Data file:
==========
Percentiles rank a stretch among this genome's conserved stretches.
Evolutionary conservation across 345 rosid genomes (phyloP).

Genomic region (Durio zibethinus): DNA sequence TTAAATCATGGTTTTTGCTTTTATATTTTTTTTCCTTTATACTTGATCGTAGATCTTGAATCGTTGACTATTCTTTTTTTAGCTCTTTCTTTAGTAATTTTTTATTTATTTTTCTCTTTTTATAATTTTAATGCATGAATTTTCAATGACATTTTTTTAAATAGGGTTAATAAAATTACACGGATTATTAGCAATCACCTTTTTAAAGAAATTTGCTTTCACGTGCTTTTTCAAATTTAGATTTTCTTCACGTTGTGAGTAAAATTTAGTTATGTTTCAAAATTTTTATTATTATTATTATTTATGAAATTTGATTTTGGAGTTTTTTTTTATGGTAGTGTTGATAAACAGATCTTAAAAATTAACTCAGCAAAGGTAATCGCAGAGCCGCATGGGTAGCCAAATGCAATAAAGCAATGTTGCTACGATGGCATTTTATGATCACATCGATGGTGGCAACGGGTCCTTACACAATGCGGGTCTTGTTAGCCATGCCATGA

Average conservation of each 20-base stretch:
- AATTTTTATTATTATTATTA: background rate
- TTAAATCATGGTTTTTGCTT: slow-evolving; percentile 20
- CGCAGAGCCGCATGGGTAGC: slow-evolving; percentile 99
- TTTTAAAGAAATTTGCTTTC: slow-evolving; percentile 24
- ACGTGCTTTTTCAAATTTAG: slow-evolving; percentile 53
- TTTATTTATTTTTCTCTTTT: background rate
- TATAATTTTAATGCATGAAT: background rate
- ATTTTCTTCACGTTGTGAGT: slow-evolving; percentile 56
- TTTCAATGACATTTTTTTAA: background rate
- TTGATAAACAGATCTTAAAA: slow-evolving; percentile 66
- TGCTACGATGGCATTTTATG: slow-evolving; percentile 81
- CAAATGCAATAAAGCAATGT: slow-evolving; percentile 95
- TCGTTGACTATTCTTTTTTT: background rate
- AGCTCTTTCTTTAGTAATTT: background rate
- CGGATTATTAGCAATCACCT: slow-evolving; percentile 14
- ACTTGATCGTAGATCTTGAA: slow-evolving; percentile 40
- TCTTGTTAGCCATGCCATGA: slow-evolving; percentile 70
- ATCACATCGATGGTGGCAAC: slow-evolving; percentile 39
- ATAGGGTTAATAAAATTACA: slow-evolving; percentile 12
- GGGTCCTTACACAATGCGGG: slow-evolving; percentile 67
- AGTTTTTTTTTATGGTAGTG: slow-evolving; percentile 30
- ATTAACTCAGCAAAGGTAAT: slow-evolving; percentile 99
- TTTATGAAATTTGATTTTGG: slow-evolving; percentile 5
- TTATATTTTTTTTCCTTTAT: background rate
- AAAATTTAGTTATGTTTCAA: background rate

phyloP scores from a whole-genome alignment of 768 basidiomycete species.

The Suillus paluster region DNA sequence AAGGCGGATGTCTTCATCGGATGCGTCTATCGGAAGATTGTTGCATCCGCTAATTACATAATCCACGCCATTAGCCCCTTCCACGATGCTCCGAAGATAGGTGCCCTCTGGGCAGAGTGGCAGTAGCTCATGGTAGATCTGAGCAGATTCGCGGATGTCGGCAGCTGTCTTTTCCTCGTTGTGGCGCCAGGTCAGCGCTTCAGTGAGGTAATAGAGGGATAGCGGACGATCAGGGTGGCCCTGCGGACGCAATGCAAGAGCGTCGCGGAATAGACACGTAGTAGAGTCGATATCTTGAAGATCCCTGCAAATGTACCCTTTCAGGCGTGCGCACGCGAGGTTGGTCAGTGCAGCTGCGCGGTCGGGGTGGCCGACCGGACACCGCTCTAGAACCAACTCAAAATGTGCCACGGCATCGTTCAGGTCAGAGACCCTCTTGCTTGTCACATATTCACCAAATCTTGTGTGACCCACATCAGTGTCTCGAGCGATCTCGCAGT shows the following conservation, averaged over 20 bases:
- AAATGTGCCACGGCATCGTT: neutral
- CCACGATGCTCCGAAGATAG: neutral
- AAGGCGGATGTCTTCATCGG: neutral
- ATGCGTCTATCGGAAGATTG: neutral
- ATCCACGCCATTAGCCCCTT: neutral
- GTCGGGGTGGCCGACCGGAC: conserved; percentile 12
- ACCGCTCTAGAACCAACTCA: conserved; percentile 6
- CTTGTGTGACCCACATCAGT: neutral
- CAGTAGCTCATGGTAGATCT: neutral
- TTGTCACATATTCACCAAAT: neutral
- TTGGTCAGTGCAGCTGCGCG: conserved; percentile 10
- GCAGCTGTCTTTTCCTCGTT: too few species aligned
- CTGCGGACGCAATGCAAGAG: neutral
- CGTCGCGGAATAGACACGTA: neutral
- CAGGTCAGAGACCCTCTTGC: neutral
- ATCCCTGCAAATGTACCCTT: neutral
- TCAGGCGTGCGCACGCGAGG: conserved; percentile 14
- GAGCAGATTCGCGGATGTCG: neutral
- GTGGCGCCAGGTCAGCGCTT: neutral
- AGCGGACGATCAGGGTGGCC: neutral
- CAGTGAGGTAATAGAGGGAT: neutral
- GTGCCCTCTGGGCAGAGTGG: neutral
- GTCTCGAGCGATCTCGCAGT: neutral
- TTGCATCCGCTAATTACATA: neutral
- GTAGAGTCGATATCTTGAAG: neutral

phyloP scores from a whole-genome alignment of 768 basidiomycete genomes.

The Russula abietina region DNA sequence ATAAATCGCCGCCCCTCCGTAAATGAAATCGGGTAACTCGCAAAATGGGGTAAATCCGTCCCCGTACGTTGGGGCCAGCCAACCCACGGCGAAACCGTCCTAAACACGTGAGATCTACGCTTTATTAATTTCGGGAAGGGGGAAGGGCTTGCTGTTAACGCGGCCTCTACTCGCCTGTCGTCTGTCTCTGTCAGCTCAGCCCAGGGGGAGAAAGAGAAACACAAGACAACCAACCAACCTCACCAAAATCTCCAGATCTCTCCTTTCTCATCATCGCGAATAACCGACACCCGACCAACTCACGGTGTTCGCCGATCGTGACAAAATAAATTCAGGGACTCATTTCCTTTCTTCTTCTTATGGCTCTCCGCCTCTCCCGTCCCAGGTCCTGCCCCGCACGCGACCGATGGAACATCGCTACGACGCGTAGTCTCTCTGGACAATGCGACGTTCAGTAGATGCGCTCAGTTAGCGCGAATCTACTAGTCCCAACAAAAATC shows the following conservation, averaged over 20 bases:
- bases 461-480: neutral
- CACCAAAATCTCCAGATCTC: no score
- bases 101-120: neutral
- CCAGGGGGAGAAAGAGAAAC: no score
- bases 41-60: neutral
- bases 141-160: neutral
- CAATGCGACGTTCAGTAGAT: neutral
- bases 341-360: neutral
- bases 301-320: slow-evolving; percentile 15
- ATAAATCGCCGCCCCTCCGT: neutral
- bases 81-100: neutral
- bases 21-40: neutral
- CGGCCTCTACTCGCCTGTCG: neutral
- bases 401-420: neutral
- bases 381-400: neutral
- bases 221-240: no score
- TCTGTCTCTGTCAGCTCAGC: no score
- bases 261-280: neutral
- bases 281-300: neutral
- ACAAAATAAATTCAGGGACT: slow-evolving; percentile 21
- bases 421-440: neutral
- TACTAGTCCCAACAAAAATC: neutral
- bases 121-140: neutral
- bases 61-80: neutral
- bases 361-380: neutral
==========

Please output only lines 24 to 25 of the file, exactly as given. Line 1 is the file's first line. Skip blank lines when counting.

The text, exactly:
- GGGTCCTTACACAATGCGGG: slow-evolving; percentile 67
- AGTTTTTTTTTATGGTAGTG: slow-evolving; percentile 30